The cost of cybercrime in the U.S. has jumped significantly this year, according to new research from Hewlett-Packard and the Ponemon Institute.
According to the study, which covered attacks at dozens of organizations that occurred between January and August, the average annualized cost of cybercrime for U.S. organizations stands at $11.56 million – a 78 percent increase since the first study was done four years ago.
Compared to 2012, the total number of successful attacks per week across the organizations examined has jumped up to 122 per week from 102 last year. In addition, the average annualized cost of cybercrime for each organization has gone up 26 percent. The most costly cybercrimes are caused by denial-of-service, malicious-insider and web-based attacks, which together account for more than 55 percent of all cybercrime costs per organization on an annual basis, according to the study.
Information theft represented the highest external cost (43 percent), with business disruption coming in second (36 percent). When it comes to internal cost, recovery and detection come with the heaviest price tag. For the past year, recovery and detection combined accounted for 49 percent of the total internal activity cost, with cash outlays and labor representing the majority of these costs, researchers found. The average time for resolving a cyberattack in the study this year was 32 days.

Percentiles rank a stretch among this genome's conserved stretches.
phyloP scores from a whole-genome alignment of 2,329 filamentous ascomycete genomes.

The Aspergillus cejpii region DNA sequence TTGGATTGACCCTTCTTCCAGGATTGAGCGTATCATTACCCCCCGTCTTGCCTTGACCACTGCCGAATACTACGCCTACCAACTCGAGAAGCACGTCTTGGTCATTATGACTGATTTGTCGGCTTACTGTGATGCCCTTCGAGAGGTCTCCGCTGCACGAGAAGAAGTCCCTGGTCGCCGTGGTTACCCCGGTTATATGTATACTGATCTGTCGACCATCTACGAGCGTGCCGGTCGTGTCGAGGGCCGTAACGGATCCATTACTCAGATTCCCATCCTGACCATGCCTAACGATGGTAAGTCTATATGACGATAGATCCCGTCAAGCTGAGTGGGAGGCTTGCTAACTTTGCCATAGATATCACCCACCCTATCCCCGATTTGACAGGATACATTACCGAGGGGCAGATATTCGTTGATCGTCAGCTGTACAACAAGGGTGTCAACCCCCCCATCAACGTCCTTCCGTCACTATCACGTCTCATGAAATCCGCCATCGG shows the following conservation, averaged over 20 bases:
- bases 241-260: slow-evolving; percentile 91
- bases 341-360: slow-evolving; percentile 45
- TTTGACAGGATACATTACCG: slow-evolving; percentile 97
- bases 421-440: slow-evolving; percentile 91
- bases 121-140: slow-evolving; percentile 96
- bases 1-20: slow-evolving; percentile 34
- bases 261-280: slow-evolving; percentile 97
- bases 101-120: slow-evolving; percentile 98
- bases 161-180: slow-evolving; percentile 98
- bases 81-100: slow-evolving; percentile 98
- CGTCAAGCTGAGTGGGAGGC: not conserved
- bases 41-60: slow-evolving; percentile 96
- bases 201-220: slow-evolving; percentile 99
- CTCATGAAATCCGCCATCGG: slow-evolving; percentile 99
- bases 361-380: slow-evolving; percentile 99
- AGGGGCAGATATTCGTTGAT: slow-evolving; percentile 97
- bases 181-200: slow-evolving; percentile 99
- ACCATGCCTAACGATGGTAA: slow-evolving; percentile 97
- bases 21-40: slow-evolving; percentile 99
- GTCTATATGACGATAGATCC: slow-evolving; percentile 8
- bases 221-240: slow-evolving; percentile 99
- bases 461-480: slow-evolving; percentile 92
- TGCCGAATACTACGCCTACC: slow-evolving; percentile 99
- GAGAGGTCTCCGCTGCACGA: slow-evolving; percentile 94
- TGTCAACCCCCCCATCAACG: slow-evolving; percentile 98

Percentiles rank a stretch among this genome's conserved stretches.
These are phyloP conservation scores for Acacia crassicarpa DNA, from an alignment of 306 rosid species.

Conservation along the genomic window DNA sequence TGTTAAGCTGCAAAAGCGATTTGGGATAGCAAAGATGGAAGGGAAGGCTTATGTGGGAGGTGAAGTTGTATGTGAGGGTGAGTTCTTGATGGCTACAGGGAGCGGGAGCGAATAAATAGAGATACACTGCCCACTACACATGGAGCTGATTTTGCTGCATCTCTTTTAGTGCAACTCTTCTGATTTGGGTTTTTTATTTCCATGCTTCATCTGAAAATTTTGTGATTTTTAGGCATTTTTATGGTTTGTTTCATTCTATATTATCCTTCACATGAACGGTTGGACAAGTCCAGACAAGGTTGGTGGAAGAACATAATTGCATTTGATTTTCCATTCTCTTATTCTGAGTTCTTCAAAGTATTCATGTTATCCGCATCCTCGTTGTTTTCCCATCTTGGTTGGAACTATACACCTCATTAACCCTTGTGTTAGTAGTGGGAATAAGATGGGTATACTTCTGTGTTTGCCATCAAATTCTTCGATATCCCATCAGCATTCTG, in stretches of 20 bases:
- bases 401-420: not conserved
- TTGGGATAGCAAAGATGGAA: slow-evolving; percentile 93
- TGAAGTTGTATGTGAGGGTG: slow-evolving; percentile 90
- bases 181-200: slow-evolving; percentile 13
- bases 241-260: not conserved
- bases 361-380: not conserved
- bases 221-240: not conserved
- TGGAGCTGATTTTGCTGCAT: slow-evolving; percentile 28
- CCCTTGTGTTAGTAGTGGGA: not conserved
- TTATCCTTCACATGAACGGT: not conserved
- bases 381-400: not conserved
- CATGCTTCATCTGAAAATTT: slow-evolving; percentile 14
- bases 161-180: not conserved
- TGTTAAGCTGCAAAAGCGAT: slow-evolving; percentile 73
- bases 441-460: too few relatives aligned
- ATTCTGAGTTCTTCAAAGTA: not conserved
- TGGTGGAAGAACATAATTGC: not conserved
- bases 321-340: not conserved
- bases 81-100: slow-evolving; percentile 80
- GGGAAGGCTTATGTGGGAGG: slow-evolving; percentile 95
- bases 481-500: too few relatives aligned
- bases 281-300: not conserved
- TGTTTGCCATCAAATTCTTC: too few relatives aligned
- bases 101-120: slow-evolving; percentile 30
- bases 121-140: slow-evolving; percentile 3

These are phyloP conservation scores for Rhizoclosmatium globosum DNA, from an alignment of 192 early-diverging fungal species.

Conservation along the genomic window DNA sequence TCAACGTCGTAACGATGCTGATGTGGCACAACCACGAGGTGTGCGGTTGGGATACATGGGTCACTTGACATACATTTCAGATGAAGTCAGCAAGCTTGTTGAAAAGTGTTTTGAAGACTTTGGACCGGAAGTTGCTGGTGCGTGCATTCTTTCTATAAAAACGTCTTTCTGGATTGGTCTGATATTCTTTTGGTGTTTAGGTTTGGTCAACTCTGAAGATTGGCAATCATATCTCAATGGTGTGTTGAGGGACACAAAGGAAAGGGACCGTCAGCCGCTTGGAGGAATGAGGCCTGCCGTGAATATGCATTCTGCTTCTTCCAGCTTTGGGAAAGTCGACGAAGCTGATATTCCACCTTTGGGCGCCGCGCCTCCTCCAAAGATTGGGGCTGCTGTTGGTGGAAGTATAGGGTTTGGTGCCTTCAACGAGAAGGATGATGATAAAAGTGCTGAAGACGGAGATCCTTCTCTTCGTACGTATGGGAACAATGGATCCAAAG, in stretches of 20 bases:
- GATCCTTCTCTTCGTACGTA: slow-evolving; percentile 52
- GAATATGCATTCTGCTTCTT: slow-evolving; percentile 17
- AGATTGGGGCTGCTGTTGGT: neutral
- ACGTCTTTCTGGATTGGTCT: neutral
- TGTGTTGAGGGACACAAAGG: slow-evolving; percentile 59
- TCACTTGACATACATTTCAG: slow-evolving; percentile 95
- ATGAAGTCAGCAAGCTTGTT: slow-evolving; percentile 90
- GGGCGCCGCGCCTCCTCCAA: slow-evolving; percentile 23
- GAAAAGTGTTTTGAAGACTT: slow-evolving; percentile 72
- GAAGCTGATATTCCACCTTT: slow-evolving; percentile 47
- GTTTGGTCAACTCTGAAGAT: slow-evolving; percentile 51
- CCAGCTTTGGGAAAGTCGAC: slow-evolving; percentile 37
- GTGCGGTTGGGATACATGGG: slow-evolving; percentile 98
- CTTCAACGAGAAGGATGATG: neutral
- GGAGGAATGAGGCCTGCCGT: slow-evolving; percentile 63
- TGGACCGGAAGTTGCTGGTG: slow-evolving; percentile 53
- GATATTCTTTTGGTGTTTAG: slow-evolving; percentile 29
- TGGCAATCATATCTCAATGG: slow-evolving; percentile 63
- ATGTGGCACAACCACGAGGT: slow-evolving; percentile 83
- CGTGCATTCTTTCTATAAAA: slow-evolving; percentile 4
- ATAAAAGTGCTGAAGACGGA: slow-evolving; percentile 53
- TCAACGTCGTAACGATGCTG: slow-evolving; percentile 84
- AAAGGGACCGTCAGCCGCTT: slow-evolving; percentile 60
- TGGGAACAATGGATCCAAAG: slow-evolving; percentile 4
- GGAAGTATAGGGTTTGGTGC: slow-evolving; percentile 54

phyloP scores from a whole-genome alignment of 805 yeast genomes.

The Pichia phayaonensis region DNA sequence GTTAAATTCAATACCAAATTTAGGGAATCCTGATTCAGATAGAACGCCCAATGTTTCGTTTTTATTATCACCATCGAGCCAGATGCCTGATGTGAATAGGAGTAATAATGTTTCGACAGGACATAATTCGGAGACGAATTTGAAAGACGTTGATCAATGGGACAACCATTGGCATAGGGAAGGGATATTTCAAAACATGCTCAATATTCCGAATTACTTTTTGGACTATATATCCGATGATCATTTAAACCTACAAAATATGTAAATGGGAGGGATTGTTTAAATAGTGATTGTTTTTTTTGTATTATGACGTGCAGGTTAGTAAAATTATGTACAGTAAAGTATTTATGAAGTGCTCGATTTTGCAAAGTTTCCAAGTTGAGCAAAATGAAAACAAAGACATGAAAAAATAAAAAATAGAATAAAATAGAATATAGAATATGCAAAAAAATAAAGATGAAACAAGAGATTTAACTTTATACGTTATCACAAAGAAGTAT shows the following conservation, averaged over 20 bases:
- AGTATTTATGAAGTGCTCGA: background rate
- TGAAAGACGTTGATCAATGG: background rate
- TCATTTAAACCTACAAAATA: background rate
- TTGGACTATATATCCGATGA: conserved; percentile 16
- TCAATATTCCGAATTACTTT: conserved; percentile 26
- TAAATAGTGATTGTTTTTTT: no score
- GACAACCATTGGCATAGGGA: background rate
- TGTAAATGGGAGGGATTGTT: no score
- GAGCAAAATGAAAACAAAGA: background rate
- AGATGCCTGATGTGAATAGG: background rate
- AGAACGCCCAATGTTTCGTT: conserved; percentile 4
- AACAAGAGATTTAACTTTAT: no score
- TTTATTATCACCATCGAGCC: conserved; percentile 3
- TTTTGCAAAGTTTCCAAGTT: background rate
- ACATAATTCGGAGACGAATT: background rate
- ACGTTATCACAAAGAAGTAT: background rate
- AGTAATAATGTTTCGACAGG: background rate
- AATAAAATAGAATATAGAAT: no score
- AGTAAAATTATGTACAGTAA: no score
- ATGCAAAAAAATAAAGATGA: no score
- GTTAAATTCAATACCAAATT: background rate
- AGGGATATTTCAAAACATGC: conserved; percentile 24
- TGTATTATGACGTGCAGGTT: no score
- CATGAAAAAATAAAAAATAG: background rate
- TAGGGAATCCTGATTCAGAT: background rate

Though cybercrime cost varied by company size, smaller organizations faced a higher per capita cost than larger organizations. In addition, organizations in financial services, defense, and energy and utilities experience substantially higher cybercrime costs than those in retail, hospitality and consumer products.
“Deployment of security intelligence systems makes a difference,” according to the report. “The cost of cyber crime is moderated by the use of security intelligence systems (including SIEM). Findings suggest companies using security intelligence technologies were more efficient in detecting and containing cyber attacks. As a result, these companies enjoyed an average cost savings of nearly $4 million when compared to companies not deploying security intelligence technologies.”
In addition to the findings by Ponemon and HP, Symantec released its 2013 Norton Report Oct. 1, which showed that while the number of online adults victimized by cybercrime has decreased, the average cost per victim has gone up by 50 percent.
The study fielded responses from more than 13,000 people from 24 countries. According to the survey, the price of consumer cybercrime per victim in the U.S. is $298. The highest numbers of victims were located in Russia.
“Today’s cybercriminals are using more sophisticated attacks, such as ransomware and spear-phishing, which yield them more money per attack than ever before,” said Stephen Trilling, Chief Technology Officer at Symantec, in a statement.
*This story was updated with more information about the Symantec study.